Speaking of hotel design, downtown Greenville lacks a good one-off boutique hotel: It’s all Hyatt Place and Aloft (perfect for folks with dogs), Hilton and Hampton Inn. Fortunately, a sleek AC Hotel by Marriott will soon open just down from the Poinsett, and construction of the high-style Grand Bohemian Greenville, perfectly situated at the base of Reedy River Falls, approaches completion.

Checked in, John and I hightailed it for sunset cocktails at the stylish UP on the Roof bar situated, incongruously, atop the Embassy Suites downtown. We wanted a birds-eye view to kick off the weekend festivities, and that’s just what we got. John and I sipped artisanal cocktails and took in the stunning vistas of downtown and the surrounding mountains.

After drinks, we walked a few blocks to Urban Wren, a newly opened eatery tucked into an urban neighborhood blossoming with brand-new lofts next to the still-busy Norfolk Southern tracks. Think an interesting, slightly vexing menu that travels from Italy to Asia and India with a few stops in between. Pair the far-flung menu with cement floors and an edgy Brooklyn vibe that caters to a young, stylish, and, apparently, moneyed crowd.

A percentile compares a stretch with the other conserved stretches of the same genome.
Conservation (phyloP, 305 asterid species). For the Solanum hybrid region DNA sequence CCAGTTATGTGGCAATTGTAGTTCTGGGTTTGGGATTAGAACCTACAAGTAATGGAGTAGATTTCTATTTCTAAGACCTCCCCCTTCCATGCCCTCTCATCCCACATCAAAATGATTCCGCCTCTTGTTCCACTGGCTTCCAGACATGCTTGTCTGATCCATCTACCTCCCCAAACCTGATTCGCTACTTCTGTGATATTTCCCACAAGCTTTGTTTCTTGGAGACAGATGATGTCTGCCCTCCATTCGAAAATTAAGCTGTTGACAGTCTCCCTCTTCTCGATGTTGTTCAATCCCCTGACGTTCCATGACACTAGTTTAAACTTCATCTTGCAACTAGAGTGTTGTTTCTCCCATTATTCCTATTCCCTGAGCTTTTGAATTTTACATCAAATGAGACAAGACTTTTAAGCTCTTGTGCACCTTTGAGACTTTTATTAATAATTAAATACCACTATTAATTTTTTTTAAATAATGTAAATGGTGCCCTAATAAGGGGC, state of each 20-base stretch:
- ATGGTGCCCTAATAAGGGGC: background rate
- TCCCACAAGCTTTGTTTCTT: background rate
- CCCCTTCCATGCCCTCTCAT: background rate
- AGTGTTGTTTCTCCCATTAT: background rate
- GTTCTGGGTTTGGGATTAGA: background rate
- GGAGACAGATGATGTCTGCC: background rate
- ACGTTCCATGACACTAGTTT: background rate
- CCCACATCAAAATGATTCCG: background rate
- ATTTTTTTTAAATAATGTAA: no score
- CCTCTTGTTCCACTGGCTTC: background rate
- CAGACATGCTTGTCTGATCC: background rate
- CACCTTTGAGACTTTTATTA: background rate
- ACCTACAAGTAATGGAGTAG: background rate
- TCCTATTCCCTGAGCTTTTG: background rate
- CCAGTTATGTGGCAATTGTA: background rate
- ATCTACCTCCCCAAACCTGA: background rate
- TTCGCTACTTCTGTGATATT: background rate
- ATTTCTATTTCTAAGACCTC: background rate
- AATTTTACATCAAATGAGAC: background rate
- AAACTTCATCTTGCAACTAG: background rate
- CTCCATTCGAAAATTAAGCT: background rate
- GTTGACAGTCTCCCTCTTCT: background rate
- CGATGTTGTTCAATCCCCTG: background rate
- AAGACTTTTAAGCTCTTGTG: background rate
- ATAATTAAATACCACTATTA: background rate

“Wow, $44 for salmon,” I blurted.

John harrumphed and commented on how packed the restaurant was. Jammed, in fact.

Even during a pandemic, the Greenville restaurant scene bristles with electricity. And residents are truly passionate — and vocal — about their dining-out likes and dislikes.

A Greenville friend checked in, “You have to go to ASADA and Fork and Plough. And you must have cocktails at EXILE and the Swordfish [Cocktail] Club. You will love Willy Taco Feed & Seed and Bar Margaret. And lunch at Afghan restaurant Aryana is a must. Have a glass of rosé and the pickled beet and pear salad at Passerelle Bistro overlooking the falls to take in the view but be sure to get off the beaten path — there are so many amazing options further afield.”